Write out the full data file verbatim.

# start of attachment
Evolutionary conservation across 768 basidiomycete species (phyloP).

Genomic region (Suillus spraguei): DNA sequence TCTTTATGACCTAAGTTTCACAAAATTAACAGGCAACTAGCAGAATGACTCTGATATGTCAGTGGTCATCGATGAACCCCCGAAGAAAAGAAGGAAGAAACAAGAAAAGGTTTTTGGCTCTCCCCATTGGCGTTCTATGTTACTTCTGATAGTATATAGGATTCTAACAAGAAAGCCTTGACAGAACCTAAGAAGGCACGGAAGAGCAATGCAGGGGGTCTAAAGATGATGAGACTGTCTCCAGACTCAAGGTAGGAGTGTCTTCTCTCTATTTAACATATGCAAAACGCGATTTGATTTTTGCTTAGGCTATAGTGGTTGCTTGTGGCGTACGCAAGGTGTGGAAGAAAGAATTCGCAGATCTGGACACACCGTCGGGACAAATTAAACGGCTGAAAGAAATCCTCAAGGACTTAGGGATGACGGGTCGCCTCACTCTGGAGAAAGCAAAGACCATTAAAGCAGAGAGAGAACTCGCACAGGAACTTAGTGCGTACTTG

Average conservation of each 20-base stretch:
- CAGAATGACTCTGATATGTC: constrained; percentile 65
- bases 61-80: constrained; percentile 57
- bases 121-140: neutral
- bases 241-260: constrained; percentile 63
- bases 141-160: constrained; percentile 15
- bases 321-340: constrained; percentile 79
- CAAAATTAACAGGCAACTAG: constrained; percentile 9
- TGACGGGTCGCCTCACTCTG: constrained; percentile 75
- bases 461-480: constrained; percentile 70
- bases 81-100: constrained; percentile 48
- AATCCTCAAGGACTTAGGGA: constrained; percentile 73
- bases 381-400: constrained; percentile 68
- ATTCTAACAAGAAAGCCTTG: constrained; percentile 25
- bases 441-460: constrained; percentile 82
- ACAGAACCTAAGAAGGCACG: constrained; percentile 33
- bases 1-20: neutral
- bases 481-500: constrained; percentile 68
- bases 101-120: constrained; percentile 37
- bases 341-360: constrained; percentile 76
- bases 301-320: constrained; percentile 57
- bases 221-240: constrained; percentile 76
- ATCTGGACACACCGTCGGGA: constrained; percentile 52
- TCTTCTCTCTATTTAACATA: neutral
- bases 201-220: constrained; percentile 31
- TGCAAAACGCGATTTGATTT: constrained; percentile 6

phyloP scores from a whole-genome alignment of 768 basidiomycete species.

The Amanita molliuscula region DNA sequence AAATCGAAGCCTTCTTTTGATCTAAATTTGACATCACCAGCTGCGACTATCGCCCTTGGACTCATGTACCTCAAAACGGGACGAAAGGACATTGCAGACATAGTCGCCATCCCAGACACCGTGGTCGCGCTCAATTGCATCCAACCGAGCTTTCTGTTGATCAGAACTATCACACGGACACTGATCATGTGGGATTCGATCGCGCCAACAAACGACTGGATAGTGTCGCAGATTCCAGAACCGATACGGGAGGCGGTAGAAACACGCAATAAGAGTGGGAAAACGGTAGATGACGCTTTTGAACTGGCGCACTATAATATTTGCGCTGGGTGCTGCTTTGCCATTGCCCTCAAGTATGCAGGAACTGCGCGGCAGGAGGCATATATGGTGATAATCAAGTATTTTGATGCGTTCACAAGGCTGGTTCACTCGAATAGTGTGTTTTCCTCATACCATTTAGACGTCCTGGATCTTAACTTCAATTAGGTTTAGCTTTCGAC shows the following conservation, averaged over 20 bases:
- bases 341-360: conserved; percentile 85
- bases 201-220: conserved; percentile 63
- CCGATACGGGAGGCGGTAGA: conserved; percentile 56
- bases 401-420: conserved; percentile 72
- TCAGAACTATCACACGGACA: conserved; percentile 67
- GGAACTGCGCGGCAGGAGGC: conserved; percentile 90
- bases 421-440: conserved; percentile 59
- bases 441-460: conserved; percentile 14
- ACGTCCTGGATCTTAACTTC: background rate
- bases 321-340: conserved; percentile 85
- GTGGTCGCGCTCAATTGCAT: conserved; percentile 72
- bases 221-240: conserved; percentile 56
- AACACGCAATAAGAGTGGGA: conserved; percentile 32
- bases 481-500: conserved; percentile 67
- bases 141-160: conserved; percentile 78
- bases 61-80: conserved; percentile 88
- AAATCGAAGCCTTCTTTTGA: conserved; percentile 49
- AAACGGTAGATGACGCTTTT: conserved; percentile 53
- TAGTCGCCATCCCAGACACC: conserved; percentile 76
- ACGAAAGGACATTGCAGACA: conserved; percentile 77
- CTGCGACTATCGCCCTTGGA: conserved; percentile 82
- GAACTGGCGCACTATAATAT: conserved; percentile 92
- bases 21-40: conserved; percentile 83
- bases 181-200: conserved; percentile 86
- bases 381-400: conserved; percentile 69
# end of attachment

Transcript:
Evolutionary conservation across 768 basidiomycete species (phyloP).

Genomic region (Suillus spraguei): DNA sequence TCTTTATGACCTAAGTTTCACAAAATTAACAGGCAACTAGCAGAATGACTCTGATATGTCAGTGGTCATCGATGAACCCCCGAAGAAAAGAAGGAAGAAACAAGAAAAGGTTTTTGGCTCTCCCCATTGGCGTTCTATGTTACTTCTGATAGTATATAGGATTCTAACAAGAAAGCCTTGACAGAACCTAAGAAGGCACGGAAGAGCAATGCAGGGGGTCTAAAGATGATGAGACTGTCTCCAGACTCAAGGTAGGAGTGTCTTCTCTCTATTTAACATATGCAAAACGCGATTTGATTTTTGCTTAGGCTATAGTGGTTGCTTGTGGCGTACGCAAGGTGTGGAAGAAAGAATTCGCAGATCTGGACACACCGTCGGGACAAATTAAACGGCTGAAAGAAATCCTCAAGGACTTAGGGATGACGGGTCGCCTCACTCTGGAGAAAGCAAAGACCATTAAAGCAGAGAGAGAACTCGCACAGGAACTTAGTGCGTACTTG

Average conservation of each 20-base stretch:
- CAGAATGACTCTGATATGTC: constrained; percentile 65
- bases 61-80: constrained; percentile 57
- bases 121-140: neutral
- bases 241-260: constrained; percentile 63
- bases 141-160: constrained; percentile 15
- bases 321-340: constrained; percentile 79
- CAAAATTAACAGGCAACTAG: constrained; percentile 9
- TGACGGGTCGCCTCACTCTG: constrained; percentile 75
- bases 461-480: constrained; percentile 70
- bases 81-100: constrained; percentile 48
- AATCCTCAAGGACTTAGGGA: constrained; percentile 73
- bases 381-400: constrained; percentile 68
- ATTCTAACAAGAAAGCCTTG: constrained; percentile 25
- bases 441-460: constrained; percentile 82
- ACAGAACCTAAGAAGGCACG: constrained; percentile 33
- bases 1-20: neutral
- bases 481-500: constrained; percentile 68
- bases 101-120: constrained; percentile 37
- bases 341-360: constrained; percentile 76
- bases 301-320: constrained; percentile 57
- bases 221-240: constrained; percentile 76
- ATCTGGACACACCGTCGGGA: constrained; percentile 52
- TCTTCTCTCTATTTAACATA: neutral
- bases 201-220: constrained; percentile 31
- TGCAAAACGCGATTTGATTT: constrained; percentile 6

phyloP scores from a whole-genome alignment of 768 basidiomycete species.

The Amanita molliuscula region DNA sequence AAATCGAAGCCTTCTTTTGATCTAAATTTGACATCACCAGCTGCGACTATCGCCCTTGGACTCATGTACCTCAAAACGGGACGAAAGGACATTGCAGACATAGTCGCCATCCCAGACACCGTGGTCGCGCTCAATTGCATCCAACCGAGCTTTCTGTTGATCAGAACTATCACACGGACACTGATCATGTGGGATTCGATCGCGCCAACAAACGACTGGATAGTGTCGCAGATTCCAGAACCGATACGGGAGGCGGTAGAAACACGCAATAAGAGTGGGAAAACGGTAGATGACGCTTTTGAACTGGCGCACTATAATATTTGCGCTGGGTGCTGCTTTGCCATTGCCCTCAAGTATGCAGGAACTGCGCGGCAGGAGGCATATATGGTGATAATCAAGTATTTTGATGCGTTCACAAGGCTGGTTCACTCGAATAGTGTGTTTTCCTCATACCATTTAGACGTCCTGGATCTTAACTTCAATTAGGTTTAGCTTTCGAC shows the following conservation, averaged over 20 bases:
- bases 341-360: conserved; percentile 85
- bases 201-220: conserved; percentile 63
- CCGATACGGGAGGCGGTAGA: conserved; percentile 56
- bases 401-420: conserved; percentile 72
- TCAGAACTATCACACGGACA: conserved; percentile 67
- GGAACTGCGCGGCAGGAGGC: conserved; percentile 90
- bases 421-440: conserved; percentile 59
- bases 441-460: conserved; percentile 14
- ACGTCCTGGATCTTAACTTC: background rate
- bases 321-340: conserved; percentile 85
- GTGGTCGCGCTCAATTGCAT: conserved; percentile 72
- bases 221-240: conserved; percentile 56
- AACACGCAATAAGAGTGGGA: conserved; percentile 32
- bases 481-500: conserved; percentile 67
- bases 141-160: conserved; percentile 78
- bases 61-80: conserved; percentile 88
- AAATCGAAGCCTTCTTTTGA: conserved; percentile 49
- AAACGGTAGATGACGCTTTT: conserved; percentile 53
- TAGTCGCCATCCCAGACACC: conserved; percentile 76
- ACGAAAGGACATTGCAGACA: conserved; percentile 77
- CTGCGACTATCGCCCTTGGA: conserved; percentile 82
- GAACTGGCGCACTATAATAT: conserved; percentile 92
- bases 21-40: conserved; percentile 83
- bases 181-200: conserved; percentile 86
- bases 381-400: conserved; percentile 69